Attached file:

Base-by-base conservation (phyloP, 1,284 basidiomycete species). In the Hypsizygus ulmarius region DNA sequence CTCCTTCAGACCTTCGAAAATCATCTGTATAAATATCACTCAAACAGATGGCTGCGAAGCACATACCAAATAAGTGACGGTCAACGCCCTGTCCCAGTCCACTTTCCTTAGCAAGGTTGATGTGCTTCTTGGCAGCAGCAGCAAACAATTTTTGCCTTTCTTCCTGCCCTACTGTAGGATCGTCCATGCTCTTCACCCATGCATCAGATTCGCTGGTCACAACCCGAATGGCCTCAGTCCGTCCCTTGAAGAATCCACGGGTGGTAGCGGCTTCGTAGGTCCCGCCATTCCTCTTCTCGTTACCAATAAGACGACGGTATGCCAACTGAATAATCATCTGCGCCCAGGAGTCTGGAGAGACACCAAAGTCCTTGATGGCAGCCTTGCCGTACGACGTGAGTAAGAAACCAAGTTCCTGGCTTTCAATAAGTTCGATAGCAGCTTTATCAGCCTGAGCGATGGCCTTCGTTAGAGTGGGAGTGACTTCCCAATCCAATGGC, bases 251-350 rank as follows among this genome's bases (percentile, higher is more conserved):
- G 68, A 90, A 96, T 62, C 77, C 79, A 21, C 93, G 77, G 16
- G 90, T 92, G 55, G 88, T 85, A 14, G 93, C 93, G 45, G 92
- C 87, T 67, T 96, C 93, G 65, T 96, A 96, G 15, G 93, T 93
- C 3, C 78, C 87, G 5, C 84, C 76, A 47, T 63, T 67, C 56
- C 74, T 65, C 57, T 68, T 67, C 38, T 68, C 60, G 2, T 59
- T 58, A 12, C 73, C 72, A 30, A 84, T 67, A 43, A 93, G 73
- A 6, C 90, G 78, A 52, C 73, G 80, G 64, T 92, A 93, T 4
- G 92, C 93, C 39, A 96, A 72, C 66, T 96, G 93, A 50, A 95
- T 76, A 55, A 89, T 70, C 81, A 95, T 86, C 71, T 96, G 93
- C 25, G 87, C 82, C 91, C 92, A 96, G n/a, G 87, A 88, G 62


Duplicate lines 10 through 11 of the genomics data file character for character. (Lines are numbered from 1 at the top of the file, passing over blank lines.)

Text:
- T 76, A 55, A 89, T 70, C 81, A 95, T 86, C 71, T 96, G 93
- C 25, G 87, C 82, C 91, C 92, A 96, G n/a, G 87, A 88, G 62